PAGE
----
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Corrupt police blamed as jihadists return to Mali's streets

17 October 2013, 10:02

Gao, Mali -The city of Gao is once again under attack by Islamists, but Malians' anger is increasingly directed at allegedly corrupt security services and a government failing to address grinding poverty.

In the latest spate of attacks, jihadists wounded two civilians when they blew up a bridge a week ago, a day after shelling the town and injuring a soldier.

But while the residents of Gao have become used to living under fire, many say they were unprepared for the jihadists acting with near-impunity, regularly let back on the streets by police for the sake of a small bribe.

Ousmane Maiga is a member of "We won't move", a youth group that sprung from two recent demonstrations against a lack of security and an absence of political will from the central government in Bamako, where President Ibrahim Boubacar Keita was elected in August on a platform of national unity.

"They can fire on us from 15 kilometres away," said Maiga, strumming away at a guitar. "Inside the city, we have no idea what is going to happen."

Sitting in the courtyard of a house with Mahamane Alpha, a friend who runs his own youth organisation, "Patriotic Movement", Maiga absentmindedly framed the chords of a tune.

"Jihadists are generally coming back either by infiltrating or because they know the security guards will let them in, once they've paid them off," he said.

For months in 2012 the northern Malian city was under siege by Al Qaeda splinter group the Movement for Oneness and Jihad in West Africa (MUJAO), which imposed a brutal version of Islamic law, carrying out amputations and executions.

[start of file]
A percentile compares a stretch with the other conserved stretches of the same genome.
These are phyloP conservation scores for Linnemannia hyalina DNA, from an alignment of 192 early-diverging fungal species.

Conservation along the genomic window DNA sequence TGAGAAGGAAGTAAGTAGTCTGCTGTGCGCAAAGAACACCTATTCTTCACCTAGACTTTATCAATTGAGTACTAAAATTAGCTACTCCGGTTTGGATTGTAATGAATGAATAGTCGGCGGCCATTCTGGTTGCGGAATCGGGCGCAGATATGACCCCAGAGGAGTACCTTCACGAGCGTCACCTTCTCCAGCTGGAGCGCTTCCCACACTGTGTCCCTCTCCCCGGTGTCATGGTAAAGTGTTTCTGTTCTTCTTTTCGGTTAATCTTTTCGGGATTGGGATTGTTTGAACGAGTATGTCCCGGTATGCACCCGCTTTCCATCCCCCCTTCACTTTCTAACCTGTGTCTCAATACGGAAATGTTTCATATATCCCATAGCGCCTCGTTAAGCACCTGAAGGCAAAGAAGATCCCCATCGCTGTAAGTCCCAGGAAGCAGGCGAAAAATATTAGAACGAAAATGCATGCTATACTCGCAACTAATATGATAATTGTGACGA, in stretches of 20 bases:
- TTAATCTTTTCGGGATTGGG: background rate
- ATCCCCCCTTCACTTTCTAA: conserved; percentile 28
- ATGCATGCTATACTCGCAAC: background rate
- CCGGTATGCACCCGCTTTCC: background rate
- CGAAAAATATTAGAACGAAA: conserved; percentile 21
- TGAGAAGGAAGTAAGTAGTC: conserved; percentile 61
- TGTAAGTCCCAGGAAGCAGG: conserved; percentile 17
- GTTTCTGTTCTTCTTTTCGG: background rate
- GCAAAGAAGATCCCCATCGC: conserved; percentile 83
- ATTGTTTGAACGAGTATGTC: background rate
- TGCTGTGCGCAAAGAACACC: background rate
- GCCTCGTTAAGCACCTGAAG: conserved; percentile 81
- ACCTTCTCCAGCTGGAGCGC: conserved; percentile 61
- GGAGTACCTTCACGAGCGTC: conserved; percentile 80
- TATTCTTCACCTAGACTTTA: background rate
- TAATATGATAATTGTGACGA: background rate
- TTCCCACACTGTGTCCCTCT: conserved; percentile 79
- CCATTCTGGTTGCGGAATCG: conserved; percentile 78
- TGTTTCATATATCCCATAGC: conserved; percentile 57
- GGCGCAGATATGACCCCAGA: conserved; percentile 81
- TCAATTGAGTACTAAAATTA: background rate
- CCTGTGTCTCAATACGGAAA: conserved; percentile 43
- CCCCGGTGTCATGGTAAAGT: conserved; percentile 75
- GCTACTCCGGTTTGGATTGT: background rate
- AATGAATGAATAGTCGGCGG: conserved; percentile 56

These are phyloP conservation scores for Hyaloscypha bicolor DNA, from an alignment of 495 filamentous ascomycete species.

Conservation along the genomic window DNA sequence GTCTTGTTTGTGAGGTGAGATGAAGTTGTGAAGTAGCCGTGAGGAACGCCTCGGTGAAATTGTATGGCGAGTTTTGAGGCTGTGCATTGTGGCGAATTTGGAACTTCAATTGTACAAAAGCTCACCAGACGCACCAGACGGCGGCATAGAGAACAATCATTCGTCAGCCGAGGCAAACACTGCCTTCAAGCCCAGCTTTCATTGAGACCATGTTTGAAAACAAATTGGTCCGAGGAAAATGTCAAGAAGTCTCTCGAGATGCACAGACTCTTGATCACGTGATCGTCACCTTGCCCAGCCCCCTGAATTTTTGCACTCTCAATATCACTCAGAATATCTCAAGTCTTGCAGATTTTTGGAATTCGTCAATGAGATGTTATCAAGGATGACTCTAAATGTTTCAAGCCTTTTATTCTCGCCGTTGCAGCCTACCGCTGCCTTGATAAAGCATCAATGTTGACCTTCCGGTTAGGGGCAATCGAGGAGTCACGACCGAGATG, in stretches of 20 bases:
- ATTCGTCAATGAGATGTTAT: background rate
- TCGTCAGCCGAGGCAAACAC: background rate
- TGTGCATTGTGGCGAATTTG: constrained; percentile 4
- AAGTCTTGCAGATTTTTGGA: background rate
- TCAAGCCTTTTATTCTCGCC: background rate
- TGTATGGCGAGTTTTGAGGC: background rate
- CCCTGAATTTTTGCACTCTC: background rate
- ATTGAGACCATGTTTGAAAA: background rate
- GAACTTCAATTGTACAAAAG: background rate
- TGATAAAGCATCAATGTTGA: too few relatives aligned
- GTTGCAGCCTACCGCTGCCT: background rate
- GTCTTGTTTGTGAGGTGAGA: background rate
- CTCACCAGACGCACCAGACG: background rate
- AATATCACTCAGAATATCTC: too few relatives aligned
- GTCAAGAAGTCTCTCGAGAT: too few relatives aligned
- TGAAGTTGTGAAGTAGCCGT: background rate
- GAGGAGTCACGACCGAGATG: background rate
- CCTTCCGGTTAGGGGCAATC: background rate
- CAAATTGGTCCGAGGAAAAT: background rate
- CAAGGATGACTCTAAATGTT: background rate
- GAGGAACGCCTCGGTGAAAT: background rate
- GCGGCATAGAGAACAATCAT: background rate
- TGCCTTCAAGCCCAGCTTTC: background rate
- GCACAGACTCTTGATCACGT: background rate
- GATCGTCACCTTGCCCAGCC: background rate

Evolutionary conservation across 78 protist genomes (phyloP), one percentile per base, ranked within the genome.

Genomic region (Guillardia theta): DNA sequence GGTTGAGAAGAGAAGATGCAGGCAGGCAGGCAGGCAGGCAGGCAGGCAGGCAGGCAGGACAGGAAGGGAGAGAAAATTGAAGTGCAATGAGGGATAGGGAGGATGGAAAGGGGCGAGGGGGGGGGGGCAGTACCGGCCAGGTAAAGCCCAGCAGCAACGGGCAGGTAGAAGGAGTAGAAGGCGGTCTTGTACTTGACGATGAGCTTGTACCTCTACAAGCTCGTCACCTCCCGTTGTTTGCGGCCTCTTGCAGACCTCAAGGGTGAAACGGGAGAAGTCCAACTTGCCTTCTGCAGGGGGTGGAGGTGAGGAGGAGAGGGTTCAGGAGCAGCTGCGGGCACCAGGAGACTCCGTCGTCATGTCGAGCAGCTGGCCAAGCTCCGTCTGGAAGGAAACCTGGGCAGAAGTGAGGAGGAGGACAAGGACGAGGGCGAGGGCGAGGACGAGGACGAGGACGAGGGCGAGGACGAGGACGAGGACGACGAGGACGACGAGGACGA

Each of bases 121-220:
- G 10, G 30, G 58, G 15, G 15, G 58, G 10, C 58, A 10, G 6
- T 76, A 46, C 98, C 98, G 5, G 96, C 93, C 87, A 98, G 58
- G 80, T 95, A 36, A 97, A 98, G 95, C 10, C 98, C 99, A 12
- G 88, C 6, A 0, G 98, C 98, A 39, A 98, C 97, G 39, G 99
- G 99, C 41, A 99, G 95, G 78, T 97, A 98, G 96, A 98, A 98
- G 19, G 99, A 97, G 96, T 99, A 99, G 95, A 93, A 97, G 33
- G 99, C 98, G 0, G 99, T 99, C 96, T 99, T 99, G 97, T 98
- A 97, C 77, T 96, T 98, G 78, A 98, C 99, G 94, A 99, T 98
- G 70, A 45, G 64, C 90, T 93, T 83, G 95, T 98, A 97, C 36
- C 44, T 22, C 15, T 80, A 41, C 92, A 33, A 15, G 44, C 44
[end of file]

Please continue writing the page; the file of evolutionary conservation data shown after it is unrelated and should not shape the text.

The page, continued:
The extremists were removed only after a January intervention by the French army and Malian soldiers.

'Jihadists go free for bribes'

Regarding the new face of the Islamist threat, Alpha agrees with his friend.

"We called for the removal of the police and gendarmerie chiefs. Why? Because on many occasions, we, the citizens of Gao, have taken jihadists to the police, without touching a hair on their heads, and they have got off scot-free after paying backhanders."

What's worse, the young man said, when the extremists are released the lives of those who have taken them in "are in danger".

"For us, it's Mali and its leaders that must make that a priority, because it's their country," Maiga interjected.

"It's up to them to keep the country secure because however long foreign armies are in Mali they've got to leave one day."

French soldiers and a special UN brigade have stepped up their patrols with Malian forces in Gao and its surrounds, but security is far from the only concern for the city's population of 90,000.

In Independence Square, briefly renamed Sharia Square and used for executions by the jihadists during MUJAO's occupation of the city, protesters also rail against the high cost of living and lack of electricity.

"Life here isn't easy," Alpha said, adding that while he didn't miss it, life was a lot cheaper when the extremists ran things.

Basic staples shot up in price when the French arrived, and, he said ruefully, "it's the people who suffer."



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